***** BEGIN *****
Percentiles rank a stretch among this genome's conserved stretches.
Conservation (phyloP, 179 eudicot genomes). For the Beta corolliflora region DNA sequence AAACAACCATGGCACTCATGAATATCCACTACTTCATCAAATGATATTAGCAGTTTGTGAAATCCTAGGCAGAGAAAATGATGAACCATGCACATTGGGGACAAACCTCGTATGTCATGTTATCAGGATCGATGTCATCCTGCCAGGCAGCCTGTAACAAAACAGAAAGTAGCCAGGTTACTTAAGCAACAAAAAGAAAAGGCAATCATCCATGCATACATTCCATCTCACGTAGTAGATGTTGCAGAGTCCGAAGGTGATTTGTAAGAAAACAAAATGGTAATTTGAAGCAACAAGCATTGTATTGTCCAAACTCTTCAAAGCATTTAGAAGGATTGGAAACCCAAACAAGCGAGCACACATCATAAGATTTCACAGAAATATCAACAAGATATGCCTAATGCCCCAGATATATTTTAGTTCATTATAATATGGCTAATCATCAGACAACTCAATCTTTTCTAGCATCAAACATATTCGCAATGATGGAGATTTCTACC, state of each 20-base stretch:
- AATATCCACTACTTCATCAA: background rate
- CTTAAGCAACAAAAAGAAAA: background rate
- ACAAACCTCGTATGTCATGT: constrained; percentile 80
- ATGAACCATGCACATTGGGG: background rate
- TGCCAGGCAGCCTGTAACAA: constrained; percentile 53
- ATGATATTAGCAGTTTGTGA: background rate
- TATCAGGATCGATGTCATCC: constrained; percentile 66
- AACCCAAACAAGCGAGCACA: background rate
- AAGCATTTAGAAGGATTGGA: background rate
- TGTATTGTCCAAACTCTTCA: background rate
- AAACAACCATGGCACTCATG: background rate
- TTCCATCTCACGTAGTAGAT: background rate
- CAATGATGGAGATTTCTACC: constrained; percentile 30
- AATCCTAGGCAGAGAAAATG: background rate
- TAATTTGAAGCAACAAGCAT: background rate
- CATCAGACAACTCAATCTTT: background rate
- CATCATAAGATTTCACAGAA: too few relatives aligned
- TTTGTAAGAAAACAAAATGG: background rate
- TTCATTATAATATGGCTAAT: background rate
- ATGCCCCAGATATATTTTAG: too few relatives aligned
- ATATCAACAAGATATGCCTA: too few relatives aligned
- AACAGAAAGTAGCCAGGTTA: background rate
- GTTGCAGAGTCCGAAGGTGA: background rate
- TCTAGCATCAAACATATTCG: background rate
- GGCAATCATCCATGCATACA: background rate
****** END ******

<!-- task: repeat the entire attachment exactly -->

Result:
Percentiles rank a stretch among this genome's conserved stretches.
Conservation (phyloP, 179 eudicot genomes). For the Beta corolliflora region DNA sequence AAACAACCATGGCACTCATGAATATCCACTACTTCATCAAATGATATTAGCAGTTTGTGAAATCCTAGGCAGAGAAAATGATGAACCATGCACATTGGGGACAAACCTCGTATGTCATGTTATCAGGATCGATGTCATCCTGCCAGGCAGCCTGTAACAAAACAGAAAGTAGCCAGGTTACTTAAGCAACAAAAAGAAAAGGCAATCATCCATGCATACATTCCATCTCACGTAGTAGATGTTGCAGAGTCCGAAGGTGATTTGTAAGAAAACAAAATGGTAATTTGAAGCAACAAGCATTGTATTGTCCAAACTCTTCAAAGCATTTAGAAGGATTGGAAACCCAAACAAGCGAGCACACATCATAAGATTTCACAGAAATATCAACAAGATATGCCTAATGCCCCAGATATATTTTAGTTCATTATAATATGGCTAATCATCAGACAACTCAATCTTTTCTAGCATCAAACATATTCGCAATGATGGAGATTTCTACC, state of each 20-base stretch:
- AATATCCACTACTTCATCAA: background rate
- CTTAAGCAACAAAAAGAAAA: background rate
- ACAAACCTCGTATGTCATGT: constrained; percentile 80
- ATGAACCATGCACATTGGGG: background rate
- TGCCAGGCAGCCTGTAACAA: constrained; percentile 53
- ATGATATTAGCAGTTTGTGA: background rate
- TATCAGGATCGATGTCATCC: constrained; percentile 66
- AACCCAAACAAGCGAGCACA: background rate
- AAGCATTTAGAAGGATTGGA: background rate
- TGTATTGTCCAAACTCTTCA: background rate
- AAACAACCATGGCACTCATG: background rate
- TTCCATCTCACGTAGTAGAT: background rate
- CAATGATGGAGATTTCTACC: constrained; percentile 30
- AATCCTAGGCAGAGAAAATG: background rate
- TAATTTGAAGCAACAAGCAT: background rate
- CATCAGACAACTCAATCTTT: background rate
- CATCATAAGATTTCACAGAA: too few relatives aligned
- TTTGTAAGAAAACAAAATGG: background rate
- TTCATTATAATATGGCTAAT: background rate
- ATGCCCCAGATATATTTTAG: too few relatives aligned
- ATATCAACAAGATATGCCTA: too few relatives aligned
- AACAGAAAGTAGCCAGGTTA: background rate
- GTTGCAGAGTCCGAAGGTGA: background rate
- TCTAGCATCAAACATATTCG: background rate
- GGCAATCATCCATGCATACA: background rate